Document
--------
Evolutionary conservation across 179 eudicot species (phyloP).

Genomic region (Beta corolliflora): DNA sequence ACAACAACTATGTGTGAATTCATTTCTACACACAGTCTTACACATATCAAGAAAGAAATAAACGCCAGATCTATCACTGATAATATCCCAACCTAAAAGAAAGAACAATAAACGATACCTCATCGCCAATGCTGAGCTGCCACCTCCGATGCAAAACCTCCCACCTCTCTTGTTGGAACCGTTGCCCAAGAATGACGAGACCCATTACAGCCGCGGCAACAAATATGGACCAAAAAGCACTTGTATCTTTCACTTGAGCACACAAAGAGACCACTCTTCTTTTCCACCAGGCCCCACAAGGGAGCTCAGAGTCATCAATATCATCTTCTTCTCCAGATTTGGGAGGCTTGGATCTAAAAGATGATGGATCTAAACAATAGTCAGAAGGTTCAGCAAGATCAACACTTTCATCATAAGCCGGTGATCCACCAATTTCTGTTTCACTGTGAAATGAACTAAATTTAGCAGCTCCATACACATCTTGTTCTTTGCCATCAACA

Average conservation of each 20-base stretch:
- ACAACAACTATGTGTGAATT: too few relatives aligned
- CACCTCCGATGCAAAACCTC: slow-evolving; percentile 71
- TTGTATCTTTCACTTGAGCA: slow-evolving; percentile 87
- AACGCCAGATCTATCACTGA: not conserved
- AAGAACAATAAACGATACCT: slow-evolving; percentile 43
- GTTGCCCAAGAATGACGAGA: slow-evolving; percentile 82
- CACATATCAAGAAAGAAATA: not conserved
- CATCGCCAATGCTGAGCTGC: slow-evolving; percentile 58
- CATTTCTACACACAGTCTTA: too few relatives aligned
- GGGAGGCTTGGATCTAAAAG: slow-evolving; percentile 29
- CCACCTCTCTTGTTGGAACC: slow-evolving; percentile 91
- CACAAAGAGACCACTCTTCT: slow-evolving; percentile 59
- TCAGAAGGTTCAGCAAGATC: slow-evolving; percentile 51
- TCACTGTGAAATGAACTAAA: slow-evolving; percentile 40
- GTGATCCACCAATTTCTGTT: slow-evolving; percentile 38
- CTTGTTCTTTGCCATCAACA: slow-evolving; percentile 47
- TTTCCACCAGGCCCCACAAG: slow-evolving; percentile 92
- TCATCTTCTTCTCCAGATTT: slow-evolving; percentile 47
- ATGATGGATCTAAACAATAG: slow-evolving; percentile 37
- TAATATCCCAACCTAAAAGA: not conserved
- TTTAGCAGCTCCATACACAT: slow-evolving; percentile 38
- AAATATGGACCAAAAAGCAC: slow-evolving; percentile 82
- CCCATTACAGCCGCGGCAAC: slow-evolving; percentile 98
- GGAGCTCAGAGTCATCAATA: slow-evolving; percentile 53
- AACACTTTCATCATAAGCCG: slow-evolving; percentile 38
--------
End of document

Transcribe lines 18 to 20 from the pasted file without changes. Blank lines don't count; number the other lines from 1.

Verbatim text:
- GTGATCCACCAATTTCTGTT: slow-evolving; percentile 38
- CTTGTTCTTTGCCATCAACA: slow-evolving; percentile 47
- TTTCCACCAGGCCCCACAAG: slow-evolving; percentile 92